A news blog for Seattle's Phinney Ridge and Greenwood neighborhoods


Public hearing on Park Board’s Community Center Strategic Plan is tomorrow

October 12th, 2016 · Comments

Seattle Park District’s Board of Park Commissioners will hold a public hearing on Seattle Parks and Recreation’s proposed Community Center Strategic Plan at 6:30 p.m. Thursday at Van Asselt Community Center, 2820 S. Myrtle St.

The strategic plan will impact community centers throughout the city, including Green Lake, Loyal Heights and Ballard. The Board is looking at a variety of funding options, including private partnerships.

The Community Center Strategic Plan will lay the foundation for both operational and facility decision-making for the community center system in the future. The 2014 Parks Legacy Plan established two general goals for community centers:

  • Ensure community centers are the focal points in our neighborhoods and serve as places where people can connect, foster relationships, build community, and enhance their health and well-being by offering programs, activities, and events to Seattle’s changing population.
  • Ensure community centers are physically and emotionally safe and welcoming places for individual enrichment and community growth.

The Board of Park Commissioners will receive oral and written testimony, and will make a recommendation to the Parks and Recreation Superintendent based on the feedback they receive from the public. Those who want to give input on the plan but are not able to come to the public hearing can send written comments, which bear equal weight to oral testimony. Please email comments to rachel.acosta@seattle.gov.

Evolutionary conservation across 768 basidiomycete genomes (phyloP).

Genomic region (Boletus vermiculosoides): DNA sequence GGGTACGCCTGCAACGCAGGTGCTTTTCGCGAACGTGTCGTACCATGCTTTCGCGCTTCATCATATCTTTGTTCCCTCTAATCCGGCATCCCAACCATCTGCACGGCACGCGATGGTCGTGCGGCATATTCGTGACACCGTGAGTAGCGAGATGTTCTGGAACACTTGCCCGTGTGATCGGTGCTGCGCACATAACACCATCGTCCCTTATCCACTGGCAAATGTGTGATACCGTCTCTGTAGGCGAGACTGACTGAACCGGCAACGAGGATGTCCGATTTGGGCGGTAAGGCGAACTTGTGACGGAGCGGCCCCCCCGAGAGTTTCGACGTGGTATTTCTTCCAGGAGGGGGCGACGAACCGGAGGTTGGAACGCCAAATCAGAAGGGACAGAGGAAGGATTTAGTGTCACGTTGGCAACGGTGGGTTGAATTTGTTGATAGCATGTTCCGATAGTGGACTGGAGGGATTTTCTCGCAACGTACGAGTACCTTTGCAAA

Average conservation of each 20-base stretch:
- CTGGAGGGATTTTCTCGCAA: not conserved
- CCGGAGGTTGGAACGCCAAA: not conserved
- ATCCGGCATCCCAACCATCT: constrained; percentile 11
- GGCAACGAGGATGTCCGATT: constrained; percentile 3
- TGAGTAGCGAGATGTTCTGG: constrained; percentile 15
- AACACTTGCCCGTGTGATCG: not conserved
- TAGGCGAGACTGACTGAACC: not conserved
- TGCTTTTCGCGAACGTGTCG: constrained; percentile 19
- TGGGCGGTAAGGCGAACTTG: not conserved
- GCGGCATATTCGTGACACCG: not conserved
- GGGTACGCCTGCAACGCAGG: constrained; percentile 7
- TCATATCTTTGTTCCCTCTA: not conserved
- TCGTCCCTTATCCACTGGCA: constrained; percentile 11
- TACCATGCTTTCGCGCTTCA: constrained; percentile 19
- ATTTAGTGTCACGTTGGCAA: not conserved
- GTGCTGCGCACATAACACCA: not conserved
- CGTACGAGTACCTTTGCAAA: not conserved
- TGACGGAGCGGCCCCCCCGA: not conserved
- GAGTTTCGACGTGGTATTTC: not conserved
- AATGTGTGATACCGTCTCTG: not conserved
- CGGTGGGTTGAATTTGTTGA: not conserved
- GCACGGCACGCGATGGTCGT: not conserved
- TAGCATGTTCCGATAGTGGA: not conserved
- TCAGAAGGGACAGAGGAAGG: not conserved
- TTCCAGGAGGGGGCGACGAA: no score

Approved by voters in 2014, the Seattle Park District provides more than $47 million a year in long-term funding for Seattle Parks and Recreation including maintenance of parklands and facilities, operation of community centers and recreation programs, and development of new neighborhood parks on previously acquired sites. 2016 is the first full year of implementation and there is work going on in every corner of the city. This year includes funding to tackle the $267-million major maintenance backlog, and will fund the improvement and rehabilitation of community centers; preservation of urban forests; major maintenance at the Aquarium and Zoo; day-to-day maintenance of parks and facilities; more recreation opportunities for people from underserved communities, programs for young people, people with disabilities, and older adults; development of new parks; and acquisition of new park land.

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